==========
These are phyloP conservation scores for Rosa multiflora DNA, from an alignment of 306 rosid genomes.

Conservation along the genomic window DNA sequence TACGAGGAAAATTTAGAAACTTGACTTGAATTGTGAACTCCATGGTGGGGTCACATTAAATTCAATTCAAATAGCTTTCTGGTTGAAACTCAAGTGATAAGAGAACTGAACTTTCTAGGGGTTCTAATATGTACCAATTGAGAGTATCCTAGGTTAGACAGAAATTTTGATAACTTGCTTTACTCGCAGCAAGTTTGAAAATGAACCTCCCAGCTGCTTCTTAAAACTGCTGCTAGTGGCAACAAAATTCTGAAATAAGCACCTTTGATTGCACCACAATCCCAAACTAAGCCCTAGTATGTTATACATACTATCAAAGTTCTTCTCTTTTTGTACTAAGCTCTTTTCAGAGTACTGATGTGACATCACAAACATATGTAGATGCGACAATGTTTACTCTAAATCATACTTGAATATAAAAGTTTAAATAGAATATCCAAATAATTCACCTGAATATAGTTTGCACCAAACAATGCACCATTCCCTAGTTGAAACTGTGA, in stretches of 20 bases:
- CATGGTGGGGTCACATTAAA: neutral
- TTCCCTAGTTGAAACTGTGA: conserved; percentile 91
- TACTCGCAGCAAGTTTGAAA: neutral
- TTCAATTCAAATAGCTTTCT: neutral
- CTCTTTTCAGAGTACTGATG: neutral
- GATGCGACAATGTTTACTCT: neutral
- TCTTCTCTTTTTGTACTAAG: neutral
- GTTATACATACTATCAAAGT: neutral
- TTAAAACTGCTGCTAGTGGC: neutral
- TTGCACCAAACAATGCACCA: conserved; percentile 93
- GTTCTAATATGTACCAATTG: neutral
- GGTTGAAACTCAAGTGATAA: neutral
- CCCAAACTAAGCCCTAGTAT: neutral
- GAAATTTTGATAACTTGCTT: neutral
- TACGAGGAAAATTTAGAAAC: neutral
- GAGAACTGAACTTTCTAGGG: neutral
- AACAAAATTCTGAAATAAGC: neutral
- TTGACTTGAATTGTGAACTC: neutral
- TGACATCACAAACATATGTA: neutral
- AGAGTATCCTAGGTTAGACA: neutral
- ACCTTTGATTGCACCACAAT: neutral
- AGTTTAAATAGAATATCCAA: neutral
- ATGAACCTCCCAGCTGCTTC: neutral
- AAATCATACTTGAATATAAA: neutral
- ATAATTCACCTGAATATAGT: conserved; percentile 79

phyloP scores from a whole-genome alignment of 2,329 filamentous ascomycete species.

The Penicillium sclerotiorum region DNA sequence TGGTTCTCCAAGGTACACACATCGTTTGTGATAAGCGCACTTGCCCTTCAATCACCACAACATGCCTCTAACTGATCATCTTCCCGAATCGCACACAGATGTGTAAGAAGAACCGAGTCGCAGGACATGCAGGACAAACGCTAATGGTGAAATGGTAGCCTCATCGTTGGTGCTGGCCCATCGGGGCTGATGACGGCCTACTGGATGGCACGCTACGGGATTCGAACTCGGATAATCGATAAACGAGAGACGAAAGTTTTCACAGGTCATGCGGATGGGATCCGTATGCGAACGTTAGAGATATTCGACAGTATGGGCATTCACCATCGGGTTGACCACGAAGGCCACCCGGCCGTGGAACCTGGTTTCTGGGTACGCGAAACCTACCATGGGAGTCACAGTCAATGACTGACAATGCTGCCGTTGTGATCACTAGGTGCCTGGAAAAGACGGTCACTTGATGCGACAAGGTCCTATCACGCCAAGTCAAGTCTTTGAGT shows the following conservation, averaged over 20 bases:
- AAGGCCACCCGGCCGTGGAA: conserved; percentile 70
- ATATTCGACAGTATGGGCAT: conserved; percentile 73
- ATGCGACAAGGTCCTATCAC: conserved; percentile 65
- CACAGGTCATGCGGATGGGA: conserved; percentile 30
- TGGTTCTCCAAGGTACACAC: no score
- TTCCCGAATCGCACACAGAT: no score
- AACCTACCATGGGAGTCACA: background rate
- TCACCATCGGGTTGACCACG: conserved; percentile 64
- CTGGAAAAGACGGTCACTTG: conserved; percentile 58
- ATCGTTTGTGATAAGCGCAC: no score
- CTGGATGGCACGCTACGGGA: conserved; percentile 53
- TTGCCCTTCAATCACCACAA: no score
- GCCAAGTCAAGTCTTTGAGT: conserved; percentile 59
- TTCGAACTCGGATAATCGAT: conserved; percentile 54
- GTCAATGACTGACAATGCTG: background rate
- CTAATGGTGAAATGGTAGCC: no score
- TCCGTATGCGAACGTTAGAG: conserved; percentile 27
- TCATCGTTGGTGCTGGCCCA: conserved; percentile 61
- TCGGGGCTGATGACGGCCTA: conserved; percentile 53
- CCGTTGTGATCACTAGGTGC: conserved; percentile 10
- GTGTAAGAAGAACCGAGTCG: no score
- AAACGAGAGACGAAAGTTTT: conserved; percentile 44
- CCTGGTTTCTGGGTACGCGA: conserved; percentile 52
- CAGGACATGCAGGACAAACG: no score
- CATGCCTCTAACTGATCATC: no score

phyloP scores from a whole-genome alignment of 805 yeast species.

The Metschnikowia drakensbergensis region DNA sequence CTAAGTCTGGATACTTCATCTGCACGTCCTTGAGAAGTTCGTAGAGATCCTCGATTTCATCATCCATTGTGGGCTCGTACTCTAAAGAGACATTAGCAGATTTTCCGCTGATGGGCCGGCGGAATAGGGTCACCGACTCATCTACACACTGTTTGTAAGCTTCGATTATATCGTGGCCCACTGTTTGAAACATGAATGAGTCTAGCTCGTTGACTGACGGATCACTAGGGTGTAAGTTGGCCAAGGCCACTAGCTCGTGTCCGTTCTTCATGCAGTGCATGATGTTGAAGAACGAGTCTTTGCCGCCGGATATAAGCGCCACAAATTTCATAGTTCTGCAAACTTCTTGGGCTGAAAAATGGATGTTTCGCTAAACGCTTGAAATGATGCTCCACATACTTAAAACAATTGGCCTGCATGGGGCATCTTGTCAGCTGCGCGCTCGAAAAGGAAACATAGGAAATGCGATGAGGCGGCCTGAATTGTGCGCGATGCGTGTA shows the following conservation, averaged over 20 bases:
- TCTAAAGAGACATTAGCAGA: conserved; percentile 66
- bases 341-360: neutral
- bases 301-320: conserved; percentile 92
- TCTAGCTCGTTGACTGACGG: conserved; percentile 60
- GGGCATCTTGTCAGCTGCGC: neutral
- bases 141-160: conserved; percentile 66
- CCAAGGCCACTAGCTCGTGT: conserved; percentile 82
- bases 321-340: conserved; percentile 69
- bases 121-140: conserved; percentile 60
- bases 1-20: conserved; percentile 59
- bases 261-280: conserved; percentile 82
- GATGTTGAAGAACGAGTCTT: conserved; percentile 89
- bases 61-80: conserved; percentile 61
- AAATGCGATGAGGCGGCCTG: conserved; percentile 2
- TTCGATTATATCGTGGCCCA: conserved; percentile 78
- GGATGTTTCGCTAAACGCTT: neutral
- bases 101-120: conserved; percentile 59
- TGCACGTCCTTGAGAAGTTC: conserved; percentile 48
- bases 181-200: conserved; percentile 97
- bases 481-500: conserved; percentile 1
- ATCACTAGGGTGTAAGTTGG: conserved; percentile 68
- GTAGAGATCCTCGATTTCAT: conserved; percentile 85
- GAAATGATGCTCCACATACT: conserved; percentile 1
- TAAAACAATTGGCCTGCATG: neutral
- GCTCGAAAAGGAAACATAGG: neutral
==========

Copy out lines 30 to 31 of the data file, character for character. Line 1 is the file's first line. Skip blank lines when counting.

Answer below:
- AAGGCCACCCGGCCGTGGAA: conserved; percentile 70
- ATATTCGACAGTATGGGCAT: conserved; percentile 73